Rainbow Springs is confirmed to close, but some in the city remain hopeful its doors will one day reopen.
After going into hibernation in April 2020, the owner of Rotorua's Rainbow Springs Nature Park announced the proposed closure of the attraction last month.
Confirmation from owner Ngāi Tahu Holdings came yesterday.
It also confirmed it was in preliminary discussions with a collective of Ngāti Whakaue entities on the potential purchase of Rainbow Springs.
The National Kiwi Hatchery would continue to operate at Rainbow Springs while plans to move it to the Agrodome were developed.
Rotorua Chamber of Commerce chief executive Bryce Heard said the Rainbow Springs business was one of the first, and hardest, hit by the closure of the borders.
"In two years there has been no respite."
He said it was predictable and sad.
"It's been there as long as old people like me can remember. It's quite distressing."
He feared it would not be the only casualty, but could not predict what foot traffic would be like in coming months as international borders began to open. There was a lot of nervousness, he said.
As a keen fisherman, he had always enjoyed going to the "iconic" attraction and enjoyed seeing the "whopping great trout".
"Hopefully someone can recover it and get it back into production."
He said it would be "delightful" to see Ngāti Whakaue take on the site.
Rotorua mayor Steve Chadwick said the park would be very much missed by locals and visitors.
"We all have a great love for this long-standing local tourism icon so it is sad to see it closing, although we are pleased the kiwi conservation programme will remain in Rotorua."
She said it would be great if there were any future opportunities for the park to reopen.
"We will remain hopeful about that and will watch future plans for the Agrodome, another of our loved iconic attractions, with interest as we look forward to tourism coming back online in the future."
Rotorua MP Todd McClay said it was hugely disappointing the attraction would close, and was a huge loss for Rotorua.
"Ultimately, if there was a hope others might step in, it would be into the same challenges. They would have my full support."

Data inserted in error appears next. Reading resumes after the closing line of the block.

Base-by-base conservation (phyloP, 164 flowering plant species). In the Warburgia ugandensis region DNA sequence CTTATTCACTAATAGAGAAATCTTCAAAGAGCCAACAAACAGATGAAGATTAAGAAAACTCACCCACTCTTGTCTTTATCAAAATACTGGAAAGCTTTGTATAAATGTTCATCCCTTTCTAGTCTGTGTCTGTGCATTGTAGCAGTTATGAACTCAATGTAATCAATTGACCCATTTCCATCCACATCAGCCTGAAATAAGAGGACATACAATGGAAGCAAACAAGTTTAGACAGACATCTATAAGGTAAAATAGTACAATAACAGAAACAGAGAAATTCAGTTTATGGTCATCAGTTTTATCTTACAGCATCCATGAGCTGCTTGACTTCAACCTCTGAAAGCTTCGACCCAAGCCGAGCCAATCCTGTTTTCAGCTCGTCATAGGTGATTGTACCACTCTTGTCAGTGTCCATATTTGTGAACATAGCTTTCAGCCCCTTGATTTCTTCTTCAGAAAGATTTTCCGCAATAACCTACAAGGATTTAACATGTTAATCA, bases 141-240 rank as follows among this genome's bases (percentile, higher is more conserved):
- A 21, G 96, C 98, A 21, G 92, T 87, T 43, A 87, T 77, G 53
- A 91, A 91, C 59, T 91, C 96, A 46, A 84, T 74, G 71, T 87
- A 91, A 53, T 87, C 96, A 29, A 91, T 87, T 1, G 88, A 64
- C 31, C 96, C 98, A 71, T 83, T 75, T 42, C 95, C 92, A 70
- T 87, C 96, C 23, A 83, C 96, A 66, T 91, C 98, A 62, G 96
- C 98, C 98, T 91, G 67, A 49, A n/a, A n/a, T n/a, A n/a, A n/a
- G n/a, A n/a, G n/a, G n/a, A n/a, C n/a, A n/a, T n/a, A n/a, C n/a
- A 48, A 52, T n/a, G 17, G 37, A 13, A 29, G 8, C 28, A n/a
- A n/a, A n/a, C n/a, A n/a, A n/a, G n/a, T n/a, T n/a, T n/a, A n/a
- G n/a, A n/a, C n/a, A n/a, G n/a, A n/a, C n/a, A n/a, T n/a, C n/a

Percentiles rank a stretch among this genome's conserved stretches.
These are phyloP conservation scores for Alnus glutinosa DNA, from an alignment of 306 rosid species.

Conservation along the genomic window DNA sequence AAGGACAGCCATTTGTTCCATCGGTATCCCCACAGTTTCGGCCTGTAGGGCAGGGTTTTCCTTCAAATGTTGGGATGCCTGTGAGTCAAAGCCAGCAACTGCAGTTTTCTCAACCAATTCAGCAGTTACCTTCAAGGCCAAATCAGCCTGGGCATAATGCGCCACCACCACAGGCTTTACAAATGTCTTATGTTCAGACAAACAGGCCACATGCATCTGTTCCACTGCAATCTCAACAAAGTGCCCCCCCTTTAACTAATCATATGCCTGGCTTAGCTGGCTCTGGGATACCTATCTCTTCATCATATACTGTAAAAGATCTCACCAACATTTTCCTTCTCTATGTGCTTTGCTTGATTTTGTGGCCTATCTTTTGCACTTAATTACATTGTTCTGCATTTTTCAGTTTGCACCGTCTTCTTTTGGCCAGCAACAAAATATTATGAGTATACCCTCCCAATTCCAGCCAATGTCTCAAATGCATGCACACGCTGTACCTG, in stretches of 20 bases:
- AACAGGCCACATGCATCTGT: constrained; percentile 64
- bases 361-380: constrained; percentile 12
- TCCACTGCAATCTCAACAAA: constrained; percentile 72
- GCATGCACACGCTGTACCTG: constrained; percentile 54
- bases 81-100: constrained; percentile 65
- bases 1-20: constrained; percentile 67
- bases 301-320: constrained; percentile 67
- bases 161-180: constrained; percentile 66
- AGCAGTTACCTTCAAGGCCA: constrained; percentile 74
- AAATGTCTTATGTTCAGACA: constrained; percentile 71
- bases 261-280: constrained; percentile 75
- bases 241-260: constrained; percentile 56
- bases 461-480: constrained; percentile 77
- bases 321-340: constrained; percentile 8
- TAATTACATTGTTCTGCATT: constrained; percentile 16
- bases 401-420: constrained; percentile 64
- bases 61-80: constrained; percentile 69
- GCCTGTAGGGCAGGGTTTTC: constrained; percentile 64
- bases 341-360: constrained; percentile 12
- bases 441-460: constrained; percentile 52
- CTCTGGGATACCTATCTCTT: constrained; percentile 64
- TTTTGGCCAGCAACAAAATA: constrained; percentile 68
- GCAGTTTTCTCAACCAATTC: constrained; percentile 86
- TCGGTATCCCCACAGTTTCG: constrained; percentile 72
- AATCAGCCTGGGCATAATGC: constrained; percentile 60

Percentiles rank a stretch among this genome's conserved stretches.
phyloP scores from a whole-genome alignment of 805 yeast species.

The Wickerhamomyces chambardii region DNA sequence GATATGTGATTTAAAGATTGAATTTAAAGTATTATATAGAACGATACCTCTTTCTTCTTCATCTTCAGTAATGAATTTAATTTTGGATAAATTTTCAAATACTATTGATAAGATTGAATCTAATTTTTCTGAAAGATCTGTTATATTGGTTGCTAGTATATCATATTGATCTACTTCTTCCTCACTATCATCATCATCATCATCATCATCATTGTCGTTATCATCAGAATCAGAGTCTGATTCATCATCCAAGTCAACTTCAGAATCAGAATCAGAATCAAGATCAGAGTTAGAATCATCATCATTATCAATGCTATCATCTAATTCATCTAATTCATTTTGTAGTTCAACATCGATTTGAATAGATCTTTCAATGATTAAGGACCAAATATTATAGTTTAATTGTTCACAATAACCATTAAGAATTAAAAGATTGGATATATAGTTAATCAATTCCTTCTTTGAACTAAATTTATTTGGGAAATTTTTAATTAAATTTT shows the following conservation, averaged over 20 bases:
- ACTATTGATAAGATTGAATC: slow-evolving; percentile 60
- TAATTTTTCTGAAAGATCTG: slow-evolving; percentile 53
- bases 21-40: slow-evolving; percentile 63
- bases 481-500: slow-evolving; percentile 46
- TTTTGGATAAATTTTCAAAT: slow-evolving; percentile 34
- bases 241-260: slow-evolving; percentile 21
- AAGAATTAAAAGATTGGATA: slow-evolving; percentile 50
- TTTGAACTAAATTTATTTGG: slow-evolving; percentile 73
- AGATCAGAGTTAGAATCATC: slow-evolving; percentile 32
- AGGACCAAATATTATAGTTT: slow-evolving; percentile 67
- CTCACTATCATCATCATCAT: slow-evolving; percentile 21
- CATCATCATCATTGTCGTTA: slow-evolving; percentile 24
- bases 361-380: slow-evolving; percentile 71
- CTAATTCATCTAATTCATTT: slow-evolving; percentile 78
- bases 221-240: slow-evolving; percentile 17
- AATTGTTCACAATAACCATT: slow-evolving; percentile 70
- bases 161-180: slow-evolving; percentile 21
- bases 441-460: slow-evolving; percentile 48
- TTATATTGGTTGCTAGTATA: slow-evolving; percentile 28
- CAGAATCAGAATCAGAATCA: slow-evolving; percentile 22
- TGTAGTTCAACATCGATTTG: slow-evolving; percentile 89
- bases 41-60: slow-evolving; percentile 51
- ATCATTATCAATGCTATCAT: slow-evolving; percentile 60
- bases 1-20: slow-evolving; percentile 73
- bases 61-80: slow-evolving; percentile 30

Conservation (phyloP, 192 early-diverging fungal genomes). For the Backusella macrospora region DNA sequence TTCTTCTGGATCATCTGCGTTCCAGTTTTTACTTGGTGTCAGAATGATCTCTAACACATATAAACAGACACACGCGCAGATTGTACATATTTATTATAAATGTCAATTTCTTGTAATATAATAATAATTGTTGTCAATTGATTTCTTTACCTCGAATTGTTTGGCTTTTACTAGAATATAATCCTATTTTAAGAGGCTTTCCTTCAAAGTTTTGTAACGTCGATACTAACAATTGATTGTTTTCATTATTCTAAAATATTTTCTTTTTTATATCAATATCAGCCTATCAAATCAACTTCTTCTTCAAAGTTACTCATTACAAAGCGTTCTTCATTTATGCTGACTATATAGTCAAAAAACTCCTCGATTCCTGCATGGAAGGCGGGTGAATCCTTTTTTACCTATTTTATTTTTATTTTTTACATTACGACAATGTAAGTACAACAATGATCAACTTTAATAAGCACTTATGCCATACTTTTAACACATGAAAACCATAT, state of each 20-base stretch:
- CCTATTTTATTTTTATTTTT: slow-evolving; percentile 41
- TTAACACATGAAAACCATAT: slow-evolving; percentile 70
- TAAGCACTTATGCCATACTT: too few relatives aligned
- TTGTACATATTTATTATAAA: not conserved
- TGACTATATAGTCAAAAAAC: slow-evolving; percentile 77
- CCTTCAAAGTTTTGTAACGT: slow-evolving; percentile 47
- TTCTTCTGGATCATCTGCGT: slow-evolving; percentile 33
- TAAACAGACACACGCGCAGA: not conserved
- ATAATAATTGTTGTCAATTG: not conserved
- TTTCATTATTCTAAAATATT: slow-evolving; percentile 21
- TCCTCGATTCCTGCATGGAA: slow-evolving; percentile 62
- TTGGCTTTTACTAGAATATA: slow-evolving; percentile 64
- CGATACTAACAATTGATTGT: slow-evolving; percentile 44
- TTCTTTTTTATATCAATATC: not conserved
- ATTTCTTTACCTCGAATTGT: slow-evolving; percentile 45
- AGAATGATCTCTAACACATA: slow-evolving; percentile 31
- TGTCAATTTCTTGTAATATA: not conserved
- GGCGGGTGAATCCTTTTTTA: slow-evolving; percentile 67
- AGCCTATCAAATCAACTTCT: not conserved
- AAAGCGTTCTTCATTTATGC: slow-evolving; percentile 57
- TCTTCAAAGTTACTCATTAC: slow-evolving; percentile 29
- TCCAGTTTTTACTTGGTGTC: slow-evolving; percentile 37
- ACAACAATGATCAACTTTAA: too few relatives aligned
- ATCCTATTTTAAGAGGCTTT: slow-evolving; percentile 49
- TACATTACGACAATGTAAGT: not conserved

Ngāi Tahu Holdings Corporate Services general manager Jo Allison said the decision was made after a thorough consultation process with staff.
The park was opened as a tourism experience in 1931 and Ngāi Tahu Group had owned it since 2004.
Allison said all options were explored in the context of long-term sustainability and closure was not chosen lightly.
Although a much-loved attraction for the community, she said it also had substantial operating costs, which Ngāi Tahu Tourism has had under consideration for a long time.
Coupled with the current restricted and uncertain climate, it had become clear the park was not financially viable, she said.
"We evaluated all options including changing the price point, offering a modified experience, and catering to the domestic market only – unfortunately, the unique environment of Rainbow Springs Nature Park has been prohibitive."
She said the international market was key to the attraction and though there had been moves towards fewer restrictions on international travel, it was not expected tourism levels will be back to their pre-pandemic levels for years to come.
"We empathise with the nostalgia that the Rotorua community has with Rainbow Springs, and we are sad that the current restrictions, high operating costs and ongoing uncertainty, meant that things were not sustainable for the future."
All wildlife would be rehomed by September.
Allison said it would focus on supporting kaimahi (staff) and ensuring the welfare of all animals during the transition period.
She had previously said there were 3.25 permanent kaimahi and three casual kaimahi.
Ngāti Whakaue representatives have been contacted for comment.